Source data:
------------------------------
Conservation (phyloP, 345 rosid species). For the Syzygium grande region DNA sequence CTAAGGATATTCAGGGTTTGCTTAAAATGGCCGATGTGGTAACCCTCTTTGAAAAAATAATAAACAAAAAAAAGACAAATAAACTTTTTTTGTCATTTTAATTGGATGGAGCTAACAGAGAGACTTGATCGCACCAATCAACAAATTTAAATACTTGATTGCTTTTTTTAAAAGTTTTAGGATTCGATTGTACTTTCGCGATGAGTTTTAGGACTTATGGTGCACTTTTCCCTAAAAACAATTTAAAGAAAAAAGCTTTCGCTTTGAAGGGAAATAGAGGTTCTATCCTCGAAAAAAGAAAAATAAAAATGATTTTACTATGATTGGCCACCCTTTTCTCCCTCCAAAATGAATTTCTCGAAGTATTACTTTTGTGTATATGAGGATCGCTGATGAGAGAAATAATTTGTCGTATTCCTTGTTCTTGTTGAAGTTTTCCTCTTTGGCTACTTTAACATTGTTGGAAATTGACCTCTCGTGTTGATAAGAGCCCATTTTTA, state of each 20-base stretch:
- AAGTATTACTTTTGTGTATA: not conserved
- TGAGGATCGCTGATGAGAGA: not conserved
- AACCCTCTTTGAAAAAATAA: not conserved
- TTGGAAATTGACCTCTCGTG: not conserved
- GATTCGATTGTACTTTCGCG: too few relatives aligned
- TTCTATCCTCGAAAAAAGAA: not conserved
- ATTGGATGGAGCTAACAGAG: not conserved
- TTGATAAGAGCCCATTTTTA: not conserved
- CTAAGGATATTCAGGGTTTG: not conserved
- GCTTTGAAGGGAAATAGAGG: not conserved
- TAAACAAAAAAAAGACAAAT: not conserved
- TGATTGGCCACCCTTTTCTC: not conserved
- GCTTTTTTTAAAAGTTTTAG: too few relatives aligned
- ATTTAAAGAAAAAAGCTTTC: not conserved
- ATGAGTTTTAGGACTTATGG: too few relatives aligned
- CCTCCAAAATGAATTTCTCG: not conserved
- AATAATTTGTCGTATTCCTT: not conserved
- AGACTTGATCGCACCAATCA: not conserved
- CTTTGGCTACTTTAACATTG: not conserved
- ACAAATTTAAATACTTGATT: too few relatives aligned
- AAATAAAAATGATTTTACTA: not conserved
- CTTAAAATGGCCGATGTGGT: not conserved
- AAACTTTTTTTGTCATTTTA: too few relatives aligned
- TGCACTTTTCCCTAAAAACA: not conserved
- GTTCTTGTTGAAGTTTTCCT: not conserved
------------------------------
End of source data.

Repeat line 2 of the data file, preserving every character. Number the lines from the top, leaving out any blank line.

- AAGTATTACTTTTGTGTATA: not conserved